The decision

Upper Tribunal
(Immigration and Asylum Chamber) Appeal Number: PA/10639/2018


Heard at Manchester CJC
Decision & Reasons Promulgated
On 3rd April 2019
On 4th June 2019




mr s s
(ANONYMITY direction made)


For the Appellant: Mr. J. Dhanji (Counsel)
For the Respondent: Mr. A. McVeety, Home Office Presenting Officer

1. This is an appeal against a decision of First-tier Tribunal Judge O. R. Williams promulgated on 18th December 2018, following a hearing at Manchester on 23rd November 2018. In the decision, the judge dismissed the appeal of the Appellant, whereupon the Appellant subsequently applied for, and was granted, permission to appeal to the Upper Tribunal, and thus the matter comes before me.

The Appellant
2. The Appellant is a male, a citizen of Afghanistan, and was born on [~] 1982. He appealed against the decision of the Respondent refusing his application for asylum and for humanitarian protection pursuant to paragraph 339C of HC 395.
The Appellant's Claim
3. The Appellant's claim is that in 2016 a Taliban judge visited his house in Afghanistan and asked him to pay money for the expenses of an Islamic school, which the Appellant undertook to do, only to then subsequently realise that the money was being misused for different purposes. The Appellant himself held a senior position in the Etisalat Telecom company, and this being so, he was in September 2017, also asked by the Taliban to monitor the telephone numbers of Afghan and foreign officials, which he refused to do. In November 2017, the Appellant then attended his graduation at the University of London, and then returned back to Afghanistan. In December 2017 he attended an ACCA event in Kabul, and became the first Afghan national to become a member of the ACCA, with a Masters Degree in Chartered Accountancy from the UK, and the event was even broadcast and shown on Afghan national TV channels.
4. On 14th December 2017, he was in receipt of a letter from the Taliban threatening him, whereupon he went to the Kabul police, but did not get any help, and even complained to the local MP to no avail.
5. Between January and February 2018, the Appellant left Afghanistan for the second time, travelling to Dubai, and then returning back to Afghanistan in March 2018. After he had arrived in March 2018, he received a telephone call from the Taliban asking him, if he had received a threatening letter from them, and proceeding to threaten him further, requiring him to obey the Taliban demands.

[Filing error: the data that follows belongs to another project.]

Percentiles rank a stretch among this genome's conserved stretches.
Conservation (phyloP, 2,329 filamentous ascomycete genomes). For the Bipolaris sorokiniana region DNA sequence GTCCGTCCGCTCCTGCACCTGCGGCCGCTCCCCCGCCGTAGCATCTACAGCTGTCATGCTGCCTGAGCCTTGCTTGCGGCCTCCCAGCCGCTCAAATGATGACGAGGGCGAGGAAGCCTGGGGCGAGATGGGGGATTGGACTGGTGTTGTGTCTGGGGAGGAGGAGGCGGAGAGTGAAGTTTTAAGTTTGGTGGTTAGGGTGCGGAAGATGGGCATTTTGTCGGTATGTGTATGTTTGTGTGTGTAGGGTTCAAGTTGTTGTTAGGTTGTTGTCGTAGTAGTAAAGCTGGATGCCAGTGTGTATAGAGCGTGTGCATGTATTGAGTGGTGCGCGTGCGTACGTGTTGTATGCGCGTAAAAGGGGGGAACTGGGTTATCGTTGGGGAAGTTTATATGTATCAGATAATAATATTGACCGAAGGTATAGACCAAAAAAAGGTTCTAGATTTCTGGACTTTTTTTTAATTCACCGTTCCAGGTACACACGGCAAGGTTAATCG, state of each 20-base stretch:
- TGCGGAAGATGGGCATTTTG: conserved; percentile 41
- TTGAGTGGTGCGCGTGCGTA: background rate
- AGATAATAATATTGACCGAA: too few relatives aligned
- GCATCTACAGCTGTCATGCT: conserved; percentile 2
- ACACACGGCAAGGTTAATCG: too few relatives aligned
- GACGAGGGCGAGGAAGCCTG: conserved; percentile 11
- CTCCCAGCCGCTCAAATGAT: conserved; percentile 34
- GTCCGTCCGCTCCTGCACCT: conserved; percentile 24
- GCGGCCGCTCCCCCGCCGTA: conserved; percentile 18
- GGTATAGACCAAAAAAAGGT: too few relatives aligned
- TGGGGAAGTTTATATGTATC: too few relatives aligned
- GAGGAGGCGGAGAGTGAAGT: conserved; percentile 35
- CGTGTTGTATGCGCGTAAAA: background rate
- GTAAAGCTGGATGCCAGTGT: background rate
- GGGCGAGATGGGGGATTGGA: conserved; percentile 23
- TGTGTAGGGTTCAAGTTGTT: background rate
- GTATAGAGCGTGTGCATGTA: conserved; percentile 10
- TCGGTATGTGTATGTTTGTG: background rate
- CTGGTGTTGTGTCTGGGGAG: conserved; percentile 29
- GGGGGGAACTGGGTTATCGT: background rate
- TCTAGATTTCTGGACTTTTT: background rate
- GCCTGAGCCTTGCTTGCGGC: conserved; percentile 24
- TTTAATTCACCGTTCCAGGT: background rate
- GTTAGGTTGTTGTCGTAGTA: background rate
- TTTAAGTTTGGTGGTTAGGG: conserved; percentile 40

6. Later that month he was attacked by three Taliban members who attempted to abduct him. This attempted kidnapping failed because members of the public came running towards the Taliban, whereupon they ran away.
7. In March 2018 he also, towards the end of the month, received a second threatening letter telling him that he would be killed with his family, because he was thought to be a British spy who had trained spies at the American University in Afghanistan. At the end of March 2018 he contacted the police but they again refused to help him. On the last day of March he received a further text message from the Taliban warning him to accept the demands.
8. He was attacked by Taliban members in April 2018 and physically assaulted. He made a written complaint to the police in April. In mid-April, he finally left Afghanistan arriving at Heathrow Airport, to claim asylum.

The Judge's Decision
9. The judge's decision essentially consists of three major findings of fact against the Appellant. First, it was said that notwithstanding his being encountered by the Taliban for the first time in April 2016, whereby he was issued with multiple demands, he did not experience any further problems from them until April 2018. This was despite being frequently contacted by them. Given that this is the case, the Appellant's account was not consistent with what the country guidance case of AS (Safety of Kabul) Afghanistan CG [2018] UKUT 118, had established.
10. This case makes it clear (as set out in Dr Giustozzi's expert report at A/B, B37) that:-
"if the Taliban need somebody's services, they can only use him if they can convince or coerce them cooperate. But if they failed to convince or coerce that individual, they would first formally warned him and then insert him in their blacklist, which includes people who could be targeted by the Taliban's assassination teams" (see paragraph 20 of the judge's decision).
The judge went on to say that "It is reasonably likely that the Taliban would not have, "delayed acting for 2 years" if the Appellant's account was as described.

11. Second, it was said that the Appellant's account was not credible because he had twice left his country, once in November 2017 and then in March 2018, only to return back to Afghanistan, and without changing his telephone number so as to avoid having to receive any threatening telephone calls, leaving his claim to be lacking in credibility.